Yes, it’s a quick shot as the flock of gulls had just landed (that’s what made me stop) and not yet taken off. 1/160s at f/4.5, iSO 100, A6500 with OSS/SS active, focus on the gulls.
Here you can see the critically sharp focus on the gulls and the blades of grass are resolved despite the distance. When this lens is focused, centre field, it’s one of the best.
Beyond the gulls, the depth of field still gives these trees a clean rendering and plenty of very fine detail is resolved. One consideration when testing a lens outdoors, on a high resolution camera, is whether or no wind conditions can produce blur at shutter speeds like 1/160s. On this day, there was some wind but not enough to blur trees, or to affect all frames in a similar way at one end of the frame.
But… this is what the left-hand end of this APS-C crop frame looks like. This isn’t good enough even on a small print. I want a 20 x 30 inch print to look perfect. That does not mean having everything sharp, focus blur is fine. Lens aberration or decentering blur is not, it’s rough, and I expect more from a lens of this specification and cost.

This lens went back promptly and James at LCE Colchester (being incredibly helpful when faced with a very critical buyer) got a new lens into stock, and tested it alongside the returned poor lens. The results he sent to me were certainly much better but it was very difficult to be sure. He agreed the first lens was bad, but wasn’t sure if the second one would meet my standards. He sent me sample raw files and I had doubts, but it was definitely better. So lens number two arrived, and while it was definitely sharper centrally it was soft on the right hand side.

When I photograph a landscape with a row of trees on a ridge, at a moderate aperture like f/4.5 on a top grade lens, I expect the branches to be cleanly rendered whether in focus or out. If they are blurred, at any aperture, I want a clean Gaussian look, good bokeh whether at f/2.8 or f/5.6 or f/16. Astigmatism can smear out of focus detail directionally at all apertures and I don’t like that effect. I’ve worked with the budget price Sony SAM 85mm f/2.8 and that was better bar some correctable CA. I had a Canon 85mm f/1.8 USM on an adaptor, it cost me under £200 (used) and gave lovely clean rendering on landscape views though AF was poor on my adaptor, so it was replaced by the Sony 85mm f/1.8 FE which proved even better.

I made tests on the 90mm with AF and MF, OSS on and OSS off, and no settings consistently gave the clean ‘in or out of focus’ image I am used to from other lenses. Using magnified focus, placing the focus point near the corners and manually focusing through sharpness to blur in front of and behind correct focus. The shifting directional quality of the defocused detail confirmed that this lens, too, was not well centred. On a target with fine horizontal and vertical lines, focusing through it and back showed the lines best focused at different points, with the horizontal detail softening when the vertical was sharpest, and vice-versa.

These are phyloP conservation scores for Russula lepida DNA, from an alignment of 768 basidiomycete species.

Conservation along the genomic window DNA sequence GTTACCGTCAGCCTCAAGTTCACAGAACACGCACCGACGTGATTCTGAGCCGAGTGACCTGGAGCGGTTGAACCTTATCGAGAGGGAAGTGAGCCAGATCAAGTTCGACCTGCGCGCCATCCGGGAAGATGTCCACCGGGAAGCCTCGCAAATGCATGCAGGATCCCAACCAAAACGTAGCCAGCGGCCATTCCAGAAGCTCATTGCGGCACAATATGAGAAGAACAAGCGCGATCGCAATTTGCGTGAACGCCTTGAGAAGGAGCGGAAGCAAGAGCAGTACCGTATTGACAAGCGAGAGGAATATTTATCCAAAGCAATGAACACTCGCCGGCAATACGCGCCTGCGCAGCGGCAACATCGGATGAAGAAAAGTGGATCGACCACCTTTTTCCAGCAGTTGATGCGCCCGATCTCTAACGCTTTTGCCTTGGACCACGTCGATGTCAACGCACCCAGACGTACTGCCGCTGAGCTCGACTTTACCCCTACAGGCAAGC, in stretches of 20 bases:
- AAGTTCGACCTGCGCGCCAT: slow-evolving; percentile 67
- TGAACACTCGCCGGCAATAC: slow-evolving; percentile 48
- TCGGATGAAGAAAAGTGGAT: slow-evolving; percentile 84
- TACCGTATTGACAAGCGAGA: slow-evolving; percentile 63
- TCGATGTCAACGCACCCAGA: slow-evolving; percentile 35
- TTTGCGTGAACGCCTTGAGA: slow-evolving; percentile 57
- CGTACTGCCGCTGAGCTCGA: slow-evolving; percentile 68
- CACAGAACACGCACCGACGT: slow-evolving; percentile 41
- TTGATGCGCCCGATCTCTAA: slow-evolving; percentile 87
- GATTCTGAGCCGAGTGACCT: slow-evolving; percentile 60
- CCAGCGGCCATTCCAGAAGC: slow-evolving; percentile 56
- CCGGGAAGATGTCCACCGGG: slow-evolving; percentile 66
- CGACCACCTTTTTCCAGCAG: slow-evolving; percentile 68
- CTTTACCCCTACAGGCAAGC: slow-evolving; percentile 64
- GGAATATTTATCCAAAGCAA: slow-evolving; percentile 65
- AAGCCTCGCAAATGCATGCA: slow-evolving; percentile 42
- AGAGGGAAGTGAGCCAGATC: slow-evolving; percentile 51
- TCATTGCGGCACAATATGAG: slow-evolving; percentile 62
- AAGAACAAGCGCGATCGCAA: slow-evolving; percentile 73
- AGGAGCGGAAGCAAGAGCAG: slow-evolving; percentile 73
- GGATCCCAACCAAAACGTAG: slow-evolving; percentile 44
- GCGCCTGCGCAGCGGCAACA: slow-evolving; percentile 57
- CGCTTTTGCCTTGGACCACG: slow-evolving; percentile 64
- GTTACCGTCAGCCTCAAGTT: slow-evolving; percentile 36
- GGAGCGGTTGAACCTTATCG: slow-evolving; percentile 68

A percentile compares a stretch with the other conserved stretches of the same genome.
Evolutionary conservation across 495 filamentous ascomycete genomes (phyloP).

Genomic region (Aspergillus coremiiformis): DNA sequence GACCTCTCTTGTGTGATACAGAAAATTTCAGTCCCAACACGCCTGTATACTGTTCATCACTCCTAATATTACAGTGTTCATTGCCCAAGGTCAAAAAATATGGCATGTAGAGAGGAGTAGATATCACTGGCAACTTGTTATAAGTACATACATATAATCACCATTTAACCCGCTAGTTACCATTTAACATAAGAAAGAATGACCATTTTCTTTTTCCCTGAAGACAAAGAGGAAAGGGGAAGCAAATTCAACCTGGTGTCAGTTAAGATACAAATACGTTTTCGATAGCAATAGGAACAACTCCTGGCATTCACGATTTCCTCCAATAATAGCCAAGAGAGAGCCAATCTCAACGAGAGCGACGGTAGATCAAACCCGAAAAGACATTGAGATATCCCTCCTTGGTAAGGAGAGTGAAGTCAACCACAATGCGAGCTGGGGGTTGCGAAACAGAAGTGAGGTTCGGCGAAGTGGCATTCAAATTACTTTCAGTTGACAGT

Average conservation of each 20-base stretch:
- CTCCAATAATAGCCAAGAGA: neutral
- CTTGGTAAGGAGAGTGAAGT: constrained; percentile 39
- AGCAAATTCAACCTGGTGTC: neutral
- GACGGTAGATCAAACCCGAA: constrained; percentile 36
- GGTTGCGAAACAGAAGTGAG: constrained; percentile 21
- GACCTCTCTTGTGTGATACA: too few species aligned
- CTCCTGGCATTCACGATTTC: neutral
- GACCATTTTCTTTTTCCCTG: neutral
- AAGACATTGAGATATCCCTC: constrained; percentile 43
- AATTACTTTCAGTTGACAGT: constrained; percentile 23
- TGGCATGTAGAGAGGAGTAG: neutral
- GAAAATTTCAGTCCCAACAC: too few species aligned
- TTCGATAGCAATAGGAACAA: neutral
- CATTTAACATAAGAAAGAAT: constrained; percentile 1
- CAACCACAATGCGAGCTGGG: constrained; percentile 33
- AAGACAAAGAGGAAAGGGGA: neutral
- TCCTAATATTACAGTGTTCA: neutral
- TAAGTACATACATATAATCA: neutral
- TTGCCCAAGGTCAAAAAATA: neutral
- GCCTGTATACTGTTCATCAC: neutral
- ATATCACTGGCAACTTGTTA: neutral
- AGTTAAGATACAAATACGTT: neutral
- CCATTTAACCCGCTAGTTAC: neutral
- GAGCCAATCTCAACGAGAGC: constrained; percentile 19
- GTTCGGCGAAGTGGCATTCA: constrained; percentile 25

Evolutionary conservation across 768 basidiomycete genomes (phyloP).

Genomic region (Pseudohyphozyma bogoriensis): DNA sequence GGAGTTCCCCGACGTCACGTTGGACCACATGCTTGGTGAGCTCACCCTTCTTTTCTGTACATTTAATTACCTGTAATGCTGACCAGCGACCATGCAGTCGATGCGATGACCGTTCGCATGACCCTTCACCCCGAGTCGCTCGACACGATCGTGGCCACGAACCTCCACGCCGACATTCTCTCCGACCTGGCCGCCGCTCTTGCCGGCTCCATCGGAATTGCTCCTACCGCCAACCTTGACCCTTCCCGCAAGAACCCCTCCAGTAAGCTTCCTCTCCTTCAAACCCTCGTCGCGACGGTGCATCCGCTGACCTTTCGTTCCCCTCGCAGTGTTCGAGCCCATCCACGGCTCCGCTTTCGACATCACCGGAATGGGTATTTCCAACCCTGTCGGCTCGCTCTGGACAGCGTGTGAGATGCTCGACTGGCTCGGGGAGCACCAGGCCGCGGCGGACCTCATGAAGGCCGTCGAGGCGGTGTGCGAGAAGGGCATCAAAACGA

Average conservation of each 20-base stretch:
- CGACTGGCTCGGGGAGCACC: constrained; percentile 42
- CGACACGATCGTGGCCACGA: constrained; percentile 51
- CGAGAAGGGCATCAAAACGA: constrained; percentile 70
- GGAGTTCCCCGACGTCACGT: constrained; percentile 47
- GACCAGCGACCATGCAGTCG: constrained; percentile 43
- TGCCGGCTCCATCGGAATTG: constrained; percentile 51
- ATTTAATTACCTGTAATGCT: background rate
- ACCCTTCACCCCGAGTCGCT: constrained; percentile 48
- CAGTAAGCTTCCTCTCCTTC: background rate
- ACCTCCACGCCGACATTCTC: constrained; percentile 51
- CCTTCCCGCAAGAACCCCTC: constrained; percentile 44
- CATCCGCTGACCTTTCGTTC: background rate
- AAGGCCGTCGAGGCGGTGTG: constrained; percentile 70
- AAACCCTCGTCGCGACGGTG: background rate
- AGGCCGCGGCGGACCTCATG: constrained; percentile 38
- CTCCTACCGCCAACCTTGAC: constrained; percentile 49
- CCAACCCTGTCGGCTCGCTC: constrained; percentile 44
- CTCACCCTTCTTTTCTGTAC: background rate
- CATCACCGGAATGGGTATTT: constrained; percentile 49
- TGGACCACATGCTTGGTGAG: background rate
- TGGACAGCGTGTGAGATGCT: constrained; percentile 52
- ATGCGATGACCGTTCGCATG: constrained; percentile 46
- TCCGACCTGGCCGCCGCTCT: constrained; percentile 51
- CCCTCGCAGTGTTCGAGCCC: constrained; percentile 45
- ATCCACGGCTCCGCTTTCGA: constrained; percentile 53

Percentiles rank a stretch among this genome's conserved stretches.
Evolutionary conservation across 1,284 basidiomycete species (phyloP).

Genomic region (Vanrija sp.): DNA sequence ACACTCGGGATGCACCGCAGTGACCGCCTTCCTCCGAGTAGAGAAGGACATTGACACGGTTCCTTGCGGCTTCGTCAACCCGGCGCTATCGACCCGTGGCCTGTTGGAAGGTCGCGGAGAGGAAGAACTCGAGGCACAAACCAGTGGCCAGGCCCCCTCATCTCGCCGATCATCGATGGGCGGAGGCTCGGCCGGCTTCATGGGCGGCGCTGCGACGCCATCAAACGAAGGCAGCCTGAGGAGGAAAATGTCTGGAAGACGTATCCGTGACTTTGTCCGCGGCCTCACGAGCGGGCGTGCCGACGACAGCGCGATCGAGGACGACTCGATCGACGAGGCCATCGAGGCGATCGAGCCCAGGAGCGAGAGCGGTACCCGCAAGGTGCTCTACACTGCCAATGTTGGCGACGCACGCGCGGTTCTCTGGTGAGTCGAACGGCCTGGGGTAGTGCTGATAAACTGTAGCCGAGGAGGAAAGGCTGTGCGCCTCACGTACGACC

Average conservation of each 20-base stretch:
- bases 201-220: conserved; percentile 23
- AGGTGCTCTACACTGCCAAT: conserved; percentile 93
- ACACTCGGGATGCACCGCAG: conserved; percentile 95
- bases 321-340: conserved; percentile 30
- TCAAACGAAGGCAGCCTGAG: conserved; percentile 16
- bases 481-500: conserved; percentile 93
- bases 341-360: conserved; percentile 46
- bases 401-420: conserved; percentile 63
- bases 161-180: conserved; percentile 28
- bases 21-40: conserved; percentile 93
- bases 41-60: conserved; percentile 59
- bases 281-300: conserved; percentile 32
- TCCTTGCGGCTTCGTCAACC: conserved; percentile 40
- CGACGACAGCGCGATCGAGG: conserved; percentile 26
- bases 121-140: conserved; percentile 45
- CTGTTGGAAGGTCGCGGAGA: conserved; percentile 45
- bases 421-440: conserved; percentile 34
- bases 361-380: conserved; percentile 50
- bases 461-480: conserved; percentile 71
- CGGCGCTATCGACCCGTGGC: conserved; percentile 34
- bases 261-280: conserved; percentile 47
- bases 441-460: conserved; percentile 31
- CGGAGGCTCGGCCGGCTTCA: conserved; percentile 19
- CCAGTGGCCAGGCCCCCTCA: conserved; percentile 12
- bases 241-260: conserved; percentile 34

This is the 85mm f/1.8 Sony FE lens at full aperture, f/1.8, centre of the image. Click on these examples to open full size, as they are seen about 60% scale on most systems.
This is the first 90mm G Macro centre at f/2.8, identical conditions and care taken with spot AF and magnified focus checking. The second example of the 90mm was as good as the 85mm centrally.
This is the poor 90mm G at the left hand edge of the frame. Tuning the focus didn’t improve this. This sharpness was not good enough for flat copy work, and I expected better.

Sony’s publicity claims that every individual 90mm G OSS Macro is tested and fine-tuned for the best performance. The two lenses I had been sent in good faith by the dealer told a different story as one was much better than the other, but neither met expectations. It’s fair to say that had I received the second example originally I would probably have been happy, but after identifying issues with the first one, I was looking critically at the image rendering across the frame, at all apertures, in the plane of focus and also for defocused detail.